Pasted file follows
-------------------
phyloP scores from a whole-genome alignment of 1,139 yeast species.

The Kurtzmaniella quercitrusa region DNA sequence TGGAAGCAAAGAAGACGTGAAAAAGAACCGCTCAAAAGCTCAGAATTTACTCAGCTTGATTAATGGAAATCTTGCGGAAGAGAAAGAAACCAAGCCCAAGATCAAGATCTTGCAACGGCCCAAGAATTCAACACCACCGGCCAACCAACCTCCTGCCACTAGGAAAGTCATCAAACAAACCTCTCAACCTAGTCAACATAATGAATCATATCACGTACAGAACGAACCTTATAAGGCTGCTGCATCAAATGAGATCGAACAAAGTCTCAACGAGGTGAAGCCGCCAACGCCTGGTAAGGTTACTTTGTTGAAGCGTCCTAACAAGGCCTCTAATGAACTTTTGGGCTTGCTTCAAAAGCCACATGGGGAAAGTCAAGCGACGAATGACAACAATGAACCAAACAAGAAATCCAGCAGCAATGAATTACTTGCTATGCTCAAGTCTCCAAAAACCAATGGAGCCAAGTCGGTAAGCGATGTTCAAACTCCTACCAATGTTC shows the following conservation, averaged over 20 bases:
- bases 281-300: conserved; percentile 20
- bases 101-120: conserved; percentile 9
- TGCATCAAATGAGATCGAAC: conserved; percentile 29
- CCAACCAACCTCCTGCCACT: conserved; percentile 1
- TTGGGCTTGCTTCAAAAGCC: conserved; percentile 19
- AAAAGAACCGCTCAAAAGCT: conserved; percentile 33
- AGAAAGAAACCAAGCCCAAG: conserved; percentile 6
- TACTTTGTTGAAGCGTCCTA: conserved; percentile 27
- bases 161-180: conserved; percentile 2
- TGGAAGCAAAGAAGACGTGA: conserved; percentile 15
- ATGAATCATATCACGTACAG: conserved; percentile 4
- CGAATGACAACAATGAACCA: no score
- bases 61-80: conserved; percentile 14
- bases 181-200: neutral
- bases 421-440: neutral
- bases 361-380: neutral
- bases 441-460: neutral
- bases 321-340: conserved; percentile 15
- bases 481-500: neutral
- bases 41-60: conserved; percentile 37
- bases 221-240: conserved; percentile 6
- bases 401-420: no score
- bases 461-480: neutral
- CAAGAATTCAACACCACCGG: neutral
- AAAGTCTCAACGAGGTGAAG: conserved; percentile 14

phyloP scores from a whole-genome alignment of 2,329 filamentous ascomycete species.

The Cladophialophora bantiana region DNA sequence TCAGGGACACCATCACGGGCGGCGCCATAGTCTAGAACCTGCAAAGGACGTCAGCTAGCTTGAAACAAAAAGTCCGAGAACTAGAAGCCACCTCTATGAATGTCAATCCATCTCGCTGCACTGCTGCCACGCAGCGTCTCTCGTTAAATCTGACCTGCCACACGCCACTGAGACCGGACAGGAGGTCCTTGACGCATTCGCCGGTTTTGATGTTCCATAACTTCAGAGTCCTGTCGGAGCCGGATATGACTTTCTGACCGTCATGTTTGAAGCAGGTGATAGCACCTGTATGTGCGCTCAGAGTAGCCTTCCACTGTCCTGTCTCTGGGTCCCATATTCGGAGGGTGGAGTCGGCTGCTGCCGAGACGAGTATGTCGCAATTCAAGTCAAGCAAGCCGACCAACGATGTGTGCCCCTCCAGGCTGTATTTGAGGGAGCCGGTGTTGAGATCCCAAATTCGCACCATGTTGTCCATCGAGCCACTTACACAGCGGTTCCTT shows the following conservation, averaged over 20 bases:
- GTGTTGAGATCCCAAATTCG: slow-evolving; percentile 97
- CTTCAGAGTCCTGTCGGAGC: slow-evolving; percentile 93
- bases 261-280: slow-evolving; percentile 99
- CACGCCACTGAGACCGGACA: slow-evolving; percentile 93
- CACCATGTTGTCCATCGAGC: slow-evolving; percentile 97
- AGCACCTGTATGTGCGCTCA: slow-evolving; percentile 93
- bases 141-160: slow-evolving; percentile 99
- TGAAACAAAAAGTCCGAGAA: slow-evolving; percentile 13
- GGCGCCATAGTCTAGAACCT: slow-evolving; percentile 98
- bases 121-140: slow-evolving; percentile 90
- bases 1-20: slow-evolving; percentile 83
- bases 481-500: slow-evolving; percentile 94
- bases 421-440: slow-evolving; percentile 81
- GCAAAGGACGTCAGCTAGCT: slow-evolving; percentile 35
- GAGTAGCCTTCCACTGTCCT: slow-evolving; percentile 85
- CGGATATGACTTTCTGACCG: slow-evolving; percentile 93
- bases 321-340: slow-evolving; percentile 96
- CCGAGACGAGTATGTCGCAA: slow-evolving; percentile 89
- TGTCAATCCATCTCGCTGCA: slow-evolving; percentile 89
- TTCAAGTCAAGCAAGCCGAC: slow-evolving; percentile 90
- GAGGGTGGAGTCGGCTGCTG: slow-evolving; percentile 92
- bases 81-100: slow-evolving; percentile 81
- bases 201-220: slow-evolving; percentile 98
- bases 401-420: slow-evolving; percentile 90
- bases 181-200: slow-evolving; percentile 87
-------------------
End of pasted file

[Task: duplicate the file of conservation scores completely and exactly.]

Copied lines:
phyloP scores from a whole-genome alignment of 1,139 yeast species.

The Kurtzmaniella quercitrusa region DNA sequence TGGAAGCAAAGAAGACGTGAAAAAGAACCGCTCAAAAGCTCAGAATTTACTCAGCTTGATTAATGGAAATCTTGCGGAAGAGAAAGAAACCAAGCCCAAGATCAAGATCTTGCAACGGCCCAAGAATTCAACACCACCGGCCAACCAACCTCCTGCCACTAGGAAAGTCATCAAACAAACCTCTCAACCTAGTCAACATAATGAATCATATCACGTACAGAACGAACCTTATAAGGCTGCTGCATCAAATGAGATCGAACAAAGTCTCAACGAGGTGAAGCCGCCAACGCCTGGTAAGGTTACTTTGTTGAAGCGTCCTAACAAGGCCTCTAATGAACTTTTGGGCTTGCTTCAAAAGCCACATGGGGAAAGTCAAGCGACGAATGACAACAATGAACCAAACAAGAAATCCAGCAGCAATGAATTACTTGCTATGCTCAAGTCTCCAAAAACCAATGGAGCCAAGTCGGTAAGCGATGTTCAAACTCCTACCAATGTTC shows the following conservation, averaged over 20 bases:
- bases 281-300: conserved; percentile 20
- bases 101-120: conserved; percentile 9
- TGCATCAAATGAGATCGAAC: conserved; percentile 29
- CCAACCAACCTCCTGCCACT: conserved; percentile 1
- TTGGGCTTGCTTCAAAAGCC: conserved; percentile 19
- AAAAGAACCGCTCAAAAGCT: conserved; percentile 33
- AGAAAGAAACCAAGCCCAAG: conserved; percentile 6
- TACTTTGTTGAAGCGTCCTA: conserved; percentile 27
- bases 161-180: conserved; percentile 2
- TGGAAGCAAAGAAGACGTGA: conserved; percentile 15
- ATGAATCATATCACGTACAG: conserved; percentile 4
- CGAATGACAACAATGAACCA: no score
- bases 61-80: conserved; percentile 14
- bases 181-200: neutral
- bases 421-440: neutral
- bases 361-380: neutral
- bases 441-460: neutral
- bases 321-340: conserved; percentile 15
- bases 481-500: neutral
- bases 41-60: conserved; percentile 37
- bases 221-240: conserved; percentile 6
- bases 401-420: no score
- bases 461-480: neutral
- CAAGAATTCAACACCACCGG: neutral
- AAAGTCTCAACGAGGTGAAG: conserved; percentile 14

phyloP scores from a whole-genome alignment of 2,329 filamentous ascomycete species.

The Cladophialophora bantiana region DNA sequence TCAGGGACACCATCACGGGCGGCGCCATAGTCTAGAACCTGCAAAGGACGTCAGCTAGCTTGAAACAAAAAGTCCGAGAACTAGAAGCCACCTCTATGAATGTCAATCCATCTCGCTGCACTGCTGCCACGCAGCGTCTCTCGTTAAATCTGACCTGCCACACGCCACTGAGACCGGACAGGAGGTCCTTGACGCATTCGCCGGTTTTGATGTTCCATAACTTCAGAGTCCTGTCGGAGCCGGATATGACTTTCTGACCGTCATGTTTGAAGCAGGTGATAGCACCTGTATGTGCGCTCAGAGTAGCCTTCCACTGTCCTGTCTCTGGGTCCCATATTCGGAGGGTGGAGTCGGCTGCTGCCGAGACGAGTATGTCGCAATTCAAGTCAAGCAAGCCGACCAACGATGTGTGCCCCTCCAGGCTGTATTTGAGGGAGCCGGTGTTGAGATCCCAAATTCGCACCATGTTGTCCATCGAGCCACTTACACAGCGGTTCCTT shows the following conservation, averaged over 20 bases:
- GTGTTGAGATCCCAAATTCG: slow-evolving; percentile 97
- CTTCAGAGTCCTGTCGGAGC: slow-evolving; percentile 93
- bases 261-280: slow-evolving; percentile 99
- CACGCCACTGAGACCGGACA: slow-evolving; percentile 93
- CACCATGTTGTCCATCGAGC: slow-evolving; percentile 97
- AGCACCTGTATGTGCGCTCA: slow-evolving; percentile 93
- bases 141-160: slow-evolving; percentile 99
- TGAAACAAAAAGTCCGAGAA: slow-evolving; percentile 13
- GGCGCCATAGTCTAGAACCT: slow-evolving; percentile 98
- bases 121-140: slow-evolving; percentile 90
- bases 1-20: slow-evolving; percentile 83
- bases 481-500: slow-evolving; percentile 94
- bases 421-440: slow-evolving; percentile 81
- GCAAAGGACGTCAGCTAGCT: slow-evolving; percentile 35
- GAGTAGCCTTCCACTGTCCT: slow-evolving; percentile 85
- CGGATATGACTTTCTGACCG: slow-evolving; percentile 93
- bases 321-340: slow-evolving; percentile 96
- CCGAGACGAGTATGTCGCAA: slow-evolving; percentile 89
- TGTCAATCCATCTCGCTGCA: slow-evolving; percentile 89
- TTCAAGTCAAGCAAGCCGAC: slow-evolving; percentile 90
- GAGGGTGGAGTCGGCTGCTG: slow-evolving; percentile 92
- bases 81-100: slow-evolving; percentile 81
- bases 201-220: slow-evolving; percentile 98
- bases 401-420: slow-evolving; percentile 90
- bases 181-200: slow-evolving; percentile 87